Penn State had nine penalties Saturday, including a personal foul committed by the last Penn State player anyone would expect to fly in for a late hit.
With 4:57 left in the third quarter, Sam Ficken kicked off after a Penn State touchdown put the Nittany Lions up 21-3. Temple returner Matt Brown slipped through every layer of Penn State’s kick coverage, leaving just Ficken to make the play.
As Brown turned out of bounds at the Temple 30-yard line, the 172-pound Ficken — who is actually seven pounds heavier than Brown — came out of nowhere to make the tackle. However, the official determined Brown was already out.
Ficken’s penalty was not just a microcosm of his struggles this season, but it contributed 15 of Nittany Lions’ 100 penalty yards Saturday in their 24-13 win over the Owls. If all of the Lions’ penalties had occurred in one drive, Temple could have marched from endzone to endzone without running a play.
The last time Penn State lost 100 penalty yards was against Louisiana Tech in 2000 — the same school that stunned the Lions’ next opponent, Illinois, 52-24, Saturday.
“The one thing we pride ourselves on after the first three games was doing a good job of not being penalized,” coach Bill O’Brien said. “Today, I felt like we took a step back on that. I need to do a better job of coaching those guys.”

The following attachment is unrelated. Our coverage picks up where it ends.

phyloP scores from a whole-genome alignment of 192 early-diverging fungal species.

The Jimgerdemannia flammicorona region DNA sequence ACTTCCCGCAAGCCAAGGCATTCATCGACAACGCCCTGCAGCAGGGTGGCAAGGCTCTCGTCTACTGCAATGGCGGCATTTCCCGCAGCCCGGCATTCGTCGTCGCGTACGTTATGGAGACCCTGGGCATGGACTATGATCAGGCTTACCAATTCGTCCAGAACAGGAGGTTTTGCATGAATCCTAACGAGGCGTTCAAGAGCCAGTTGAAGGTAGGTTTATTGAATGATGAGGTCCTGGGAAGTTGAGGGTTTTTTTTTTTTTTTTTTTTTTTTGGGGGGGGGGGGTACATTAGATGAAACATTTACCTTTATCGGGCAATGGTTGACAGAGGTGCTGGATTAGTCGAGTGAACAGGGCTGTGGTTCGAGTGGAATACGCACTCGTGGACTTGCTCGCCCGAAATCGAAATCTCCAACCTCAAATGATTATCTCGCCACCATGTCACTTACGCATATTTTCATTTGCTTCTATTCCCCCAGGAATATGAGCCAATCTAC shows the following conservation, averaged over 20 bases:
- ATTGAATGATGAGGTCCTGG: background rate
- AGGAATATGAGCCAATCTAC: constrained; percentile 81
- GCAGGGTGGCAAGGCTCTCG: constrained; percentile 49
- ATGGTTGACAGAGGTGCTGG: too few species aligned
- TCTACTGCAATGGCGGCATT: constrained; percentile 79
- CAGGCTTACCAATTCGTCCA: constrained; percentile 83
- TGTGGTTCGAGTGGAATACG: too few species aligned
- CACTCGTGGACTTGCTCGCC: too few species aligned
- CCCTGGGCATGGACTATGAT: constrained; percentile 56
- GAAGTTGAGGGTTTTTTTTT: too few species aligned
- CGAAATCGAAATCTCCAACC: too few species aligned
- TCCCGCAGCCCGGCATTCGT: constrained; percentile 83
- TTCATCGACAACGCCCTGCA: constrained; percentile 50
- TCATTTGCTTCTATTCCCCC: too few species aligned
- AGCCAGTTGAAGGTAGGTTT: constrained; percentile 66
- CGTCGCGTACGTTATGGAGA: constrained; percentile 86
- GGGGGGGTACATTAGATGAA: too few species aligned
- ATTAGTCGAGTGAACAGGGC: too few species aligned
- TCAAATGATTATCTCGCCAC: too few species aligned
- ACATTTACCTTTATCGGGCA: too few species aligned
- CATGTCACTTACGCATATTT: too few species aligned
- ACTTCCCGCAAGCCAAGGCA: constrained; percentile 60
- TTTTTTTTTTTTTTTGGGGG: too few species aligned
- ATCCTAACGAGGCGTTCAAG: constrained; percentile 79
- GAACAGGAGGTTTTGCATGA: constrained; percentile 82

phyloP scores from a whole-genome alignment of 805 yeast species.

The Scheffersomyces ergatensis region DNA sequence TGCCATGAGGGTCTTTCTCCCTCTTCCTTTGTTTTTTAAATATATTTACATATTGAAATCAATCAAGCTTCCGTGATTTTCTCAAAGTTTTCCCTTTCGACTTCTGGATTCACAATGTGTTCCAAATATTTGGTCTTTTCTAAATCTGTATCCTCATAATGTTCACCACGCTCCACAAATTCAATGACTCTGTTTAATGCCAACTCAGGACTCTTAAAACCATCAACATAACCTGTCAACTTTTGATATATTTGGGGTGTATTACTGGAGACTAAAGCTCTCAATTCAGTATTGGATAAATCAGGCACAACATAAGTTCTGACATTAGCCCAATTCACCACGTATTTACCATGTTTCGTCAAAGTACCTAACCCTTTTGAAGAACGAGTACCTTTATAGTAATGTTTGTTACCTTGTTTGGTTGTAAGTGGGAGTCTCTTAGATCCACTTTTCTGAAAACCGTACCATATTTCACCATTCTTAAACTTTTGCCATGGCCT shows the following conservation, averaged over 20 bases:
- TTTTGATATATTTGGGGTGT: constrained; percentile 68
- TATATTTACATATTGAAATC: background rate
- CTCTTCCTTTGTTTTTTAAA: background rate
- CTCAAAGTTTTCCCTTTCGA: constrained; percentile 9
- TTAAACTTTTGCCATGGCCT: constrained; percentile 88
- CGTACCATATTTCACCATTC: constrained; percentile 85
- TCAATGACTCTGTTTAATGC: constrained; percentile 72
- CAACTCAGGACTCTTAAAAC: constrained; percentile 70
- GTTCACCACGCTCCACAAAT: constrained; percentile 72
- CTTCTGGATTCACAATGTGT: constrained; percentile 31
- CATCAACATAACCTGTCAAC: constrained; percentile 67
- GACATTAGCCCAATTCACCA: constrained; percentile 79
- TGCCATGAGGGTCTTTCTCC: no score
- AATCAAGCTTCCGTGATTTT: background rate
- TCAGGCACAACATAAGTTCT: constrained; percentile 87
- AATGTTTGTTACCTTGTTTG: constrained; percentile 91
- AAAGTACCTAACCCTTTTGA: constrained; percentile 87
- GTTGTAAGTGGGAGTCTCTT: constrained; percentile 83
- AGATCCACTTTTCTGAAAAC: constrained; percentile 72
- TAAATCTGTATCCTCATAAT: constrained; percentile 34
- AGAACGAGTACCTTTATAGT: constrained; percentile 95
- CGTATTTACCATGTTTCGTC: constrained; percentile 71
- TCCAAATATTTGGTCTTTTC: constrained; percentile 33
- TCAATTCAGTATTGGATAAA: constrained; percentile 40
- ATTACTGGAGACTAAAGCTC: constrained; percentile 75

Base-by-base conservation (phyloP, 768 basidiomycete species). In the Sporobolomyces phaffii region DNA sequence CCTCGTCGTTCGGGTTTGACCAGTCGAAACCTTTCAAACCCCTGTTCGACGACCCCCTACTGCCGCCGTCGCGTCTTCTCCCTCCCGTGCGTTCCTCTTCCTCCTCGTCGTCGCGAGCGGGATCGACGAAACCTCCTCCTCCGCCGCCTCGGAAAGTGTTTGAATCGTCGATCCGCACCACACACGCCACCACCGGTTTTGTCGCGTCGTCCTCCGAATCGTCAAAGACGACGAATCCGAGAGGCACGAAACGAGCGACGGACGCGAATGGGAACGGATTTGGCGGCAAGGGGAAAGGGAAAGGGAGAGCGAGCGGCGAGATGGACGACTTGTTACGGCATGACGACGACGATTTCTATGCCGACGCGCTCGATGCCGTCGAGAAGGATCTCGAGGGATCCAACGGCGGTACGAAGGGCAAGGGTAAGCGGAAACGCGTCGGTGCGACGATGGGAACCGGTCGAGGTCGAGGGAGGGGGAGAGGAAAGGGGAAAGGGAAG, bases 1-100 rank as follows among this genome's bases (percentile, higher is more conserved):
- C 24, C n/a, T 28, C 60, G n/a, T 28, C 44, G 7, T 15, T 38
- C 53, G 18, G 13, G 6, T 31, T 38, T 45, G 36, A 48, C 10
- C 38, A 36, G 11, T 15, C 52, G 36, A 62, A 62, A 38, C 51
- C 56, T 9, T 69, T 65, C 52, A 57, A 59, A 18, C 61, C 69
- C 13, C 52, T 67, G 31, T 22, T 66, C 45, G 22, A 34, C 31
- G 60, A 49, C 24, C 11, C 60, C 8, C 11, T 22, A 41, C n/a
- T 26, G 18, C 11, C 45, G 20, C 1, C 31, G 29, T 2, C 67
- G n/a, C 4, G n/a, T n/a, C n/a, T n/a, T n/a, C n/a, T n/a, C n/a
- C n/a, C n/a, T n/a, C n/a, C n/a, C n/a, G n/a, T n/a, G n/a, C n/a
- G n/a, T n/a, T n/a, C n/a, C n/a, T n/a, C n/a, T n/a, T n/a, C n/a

Temple also had six penalties for 36 yards in addition to Penn State’s nine fouls.
“It was kind of insane,” linebacker Glenn Carson said. “Yellow flags getting thrown everywhere. Never really seen anything like it.”
In Penn State’s first three games, it totaled just 11 penalties for 95 yards. Guard Eric Shrive dissented with some of the officials’ calls, but said the Lions can’t dwell on them.
Tight end Kyle Carter echoed those sentiments, saying he agreed with some of the calls and disagreed with others. Carter was flagged for offensive pass interference in the second quarter, which incensed O’Brien on the sidelines.
“They felt like he was blocking while the ball was in the air,” O’Brien said. “Good call. Whatever.”
Penalties stalled Penn State drives in the each of the first three quarters, forcing Alex Butterworth to punt.
Center Matt Stankiewitch, whom officials found guilty of a hold Saturday, was quick to defend his left-side run block, but he said he would go back and look at the tape.
He chalked the Lions’ penalties up to an occasional sloppy game, adding they will assess the damage this week in practice.
“Luckily, we were on the winning side of so many penalties,” Stankiewitch said. “Of course, we’re going to try to minimize them. But penalties happen, but you have to minimize them the way you practice and the way you play.”
O’Brien said the Lions need to keep their hands inside on blocks and align properly to avoid illegal formation penalties.
But ultimately, O’Brien shouldered the blame for the flags. It didn’t affect the game’s outcome Saturday, so he’ll look to remedy the issue before it festers any further.
“We need to coach it better; maybe it was a lack of concentration,” O’Brien said. “I will do my best to get these guys focused on Monday and get those things corrected."